Monday, March 12, 2012

“Failure is Always an Option”

A few years back a family friend attempted to set me up with “the perfect guy for me.” On paper he sounded great. He had a good job, owned his own house, was sweet and polite, and he was looking to settle down. The one problem: He lived several hours away so meeting in person was going to be a challenge. So my friend suggested introducing us through Facebook. I didn’t have anything else going on at the time, so I agreed to a first “date” via Facebook chat and waited for “Randy’s” friend request.

Turns out Randy worked in insurance and where I was just planning on having a casual conversation, he had a list of questions he was determined to get through. I tried to answer each question thoughtfully and quickly noticed his answers were of the one word variety, which I just passed off as nervousness on his part. After our fourth or fifth conversation following the exact same format (including questions on my driving record and everything but my weight), I started wondering if he was interested in me as a person or as someone who fit his list of qualifications.

One of the questions he asked was “What is your greatest fear?” I had to think about that a minute before answering and in the years since I’ve realized it hasn’t ever really changed. My greatest fear is disappointing others; more specifically, it’s the dreaded word FAILURE.

“Do. Or Do not. There is no try.” 
For as long as I can remember I’ve been terrified of messing up. Growing up, I stuck with as many of the rules as possible because I didn’t want to reflect badly on my family (and being so uptight did cost me some simple and non-life-damaging fun). After switching my majors in college I was terrified of running into people from my science classes and my time volunteering at the hospital, because I didn’t want them to think I just couldn’t hack it in the medical field. And now as a writer, I face that fear every time I sit down at my laptop.

I turned 30 last week. My sister, wanting to do something incredibly special, got in touch with everyone I knew that she could find contact info for and, with their help, raised the money to send me to a writer’s conference in Mt. Hermon at the end of the month. It’s a conference I’ve wanted to go to, but just had no means to do so. I’d completely put the thought out of my mind, so this weekend when I opened the envelope with the airline tickets and conference registration all I could do was stare. I was touched. I was excited. And then the panic set in.

“All these people put in the money for this trip and I’m going to go and I’m not going to sell anything and I’m just going to have wasted their money and disappoint them!” was the first thought in my mind. I was (and am) incredibly grateful for this sacrificial gift but the churning in my stomach was threatening to spill over in my eyes. As my mother and future brother-in-law reminded me later on, they didn’t do this so I could sell a book, though that would be awesome! They did it because they wanted to do something special that would show me how much they love and appreciate me. The concept of Success and Failure didn’t ever cross their mind.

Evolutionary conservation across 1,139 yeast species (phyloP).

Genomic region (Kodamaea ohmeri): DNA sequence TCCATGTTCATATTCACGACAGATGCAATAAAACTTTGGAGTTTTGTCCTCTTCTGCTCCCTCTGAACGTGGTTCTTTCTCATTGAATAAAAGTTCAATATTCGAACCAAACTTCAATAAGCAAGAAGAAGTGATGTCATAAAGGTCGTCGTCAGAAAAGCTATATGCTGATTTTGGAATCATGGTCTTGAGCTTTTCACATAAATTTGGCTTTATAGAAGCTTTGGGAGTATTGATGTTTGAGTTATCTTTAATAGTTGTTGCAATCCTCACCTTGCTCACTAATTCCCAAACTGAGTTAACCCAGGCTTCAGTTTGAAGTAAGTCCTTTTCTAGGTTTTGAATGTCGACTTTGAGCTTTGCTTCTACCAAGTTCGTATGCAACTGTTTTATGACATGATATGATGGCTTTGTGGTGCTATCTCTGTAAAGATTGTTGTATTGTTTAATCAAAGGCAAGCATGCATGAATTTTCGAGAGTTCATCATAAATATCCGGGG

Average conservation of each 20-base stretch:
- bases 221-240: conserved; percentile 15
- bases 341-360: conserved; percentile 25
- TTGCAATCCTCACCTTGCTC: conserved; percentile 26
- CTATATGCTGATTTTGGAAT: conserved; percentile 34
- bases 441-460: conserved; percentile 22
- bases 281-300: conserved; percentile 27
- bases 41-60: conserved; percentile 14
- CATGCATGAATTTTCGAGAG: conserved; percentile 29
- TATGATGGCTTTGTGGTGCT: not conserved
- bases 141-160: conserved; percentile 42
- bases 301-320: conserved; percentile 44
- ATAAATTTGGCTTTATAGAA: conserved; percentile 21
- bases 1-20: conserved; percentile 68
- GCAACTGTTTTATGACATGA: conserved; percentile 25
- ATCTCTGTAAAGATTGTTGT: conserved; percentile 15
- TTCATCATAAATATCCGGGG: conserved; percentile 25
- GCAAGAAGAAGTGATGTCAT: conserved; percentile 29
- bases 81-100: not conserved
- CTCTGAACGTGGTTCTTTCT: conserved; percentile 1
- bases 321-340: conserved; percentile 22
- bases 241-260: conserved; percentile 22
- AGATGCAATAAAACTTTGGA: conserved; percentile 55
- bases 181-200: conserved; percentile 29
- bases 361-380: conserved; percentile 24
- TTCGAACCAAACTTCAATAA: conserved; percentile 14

Insight from an iPhone App 
Late Saturday night came a “fortune” via my iPhone mahjong app: Failure is always an option.

The so-called fortunes are usually just something random and silly, but the more I thought about it, the more I realized how true it is. When you allow yourself to fail, you free yourself to attempt the impossible. Yes, failing at something is disappointing, but it doesn’t have to hold the terror I give it. All failure means is that something I attempted to do didn’t turn out the way I expected it to. And I stress the word attempted.

Failure should be the least of my concerns. Doing nothing because I am too afraid to try is far worse. If I bake a cake and it falls flat I don’t throw the recipe out and resolve never to bake again. I use the experience I’ve gained and start at the beginning. Maybe I pay better attention to the directions; maybe I make a couple of new modifications. If all goes well, I have a dessert I can enjoy, if not, the birds do.

The same is true of writing. With each new draft I write, with each new story I share, I learn a little more. And as much as I hope others can one day enjoy my writing in a form other than a blog, it’s not just for others that I write. I write because it’s something I love to do. Whether my writing becomes a commercial success or commercial flop, it’s time to take FAILURE off my list of fears.

Now if I could only do the same thing with clowns….


  1. I love this post. I'm sharing it on my writing Tumblr. :-)

  2. Amazing, Jen. Thank you for being so transparent and sharing this. It's so true and something others need to hear more often. Allowing yourself to fail feels so counter intuitive but it works.

    I'm sharing this on Twitter. :)

    Ha, clowns! I fear clowns, too. I don't know why children are supposed to like them. They're so creepy and unnatural.

    1. Thanks, Jess! Let's just hope I remember my own advice over the next couple of weeks as I prep for the conference!

      And I don't know why kids are supposed to like clowns either. White face, red lips, dark eyes...speaks of death and terror to me! I was given a clown doll as a little girl and that thing stayed hidden in my closet. I was always terrified it was going to come get me (and I'd never even heard of the horror movies/stories in which that happened!)

    2. My friend Grace is terrified of clowns. When we went to Fear Fest at Great Adventure one year, we told every psycho clown we saw this this until she had about a dozen chasing her around the park at once.

      ... we're kind of terrible people. ;-)

    3. For some reason I just saw this comment. You are terrible people! (But it sounds like something I would do, too!)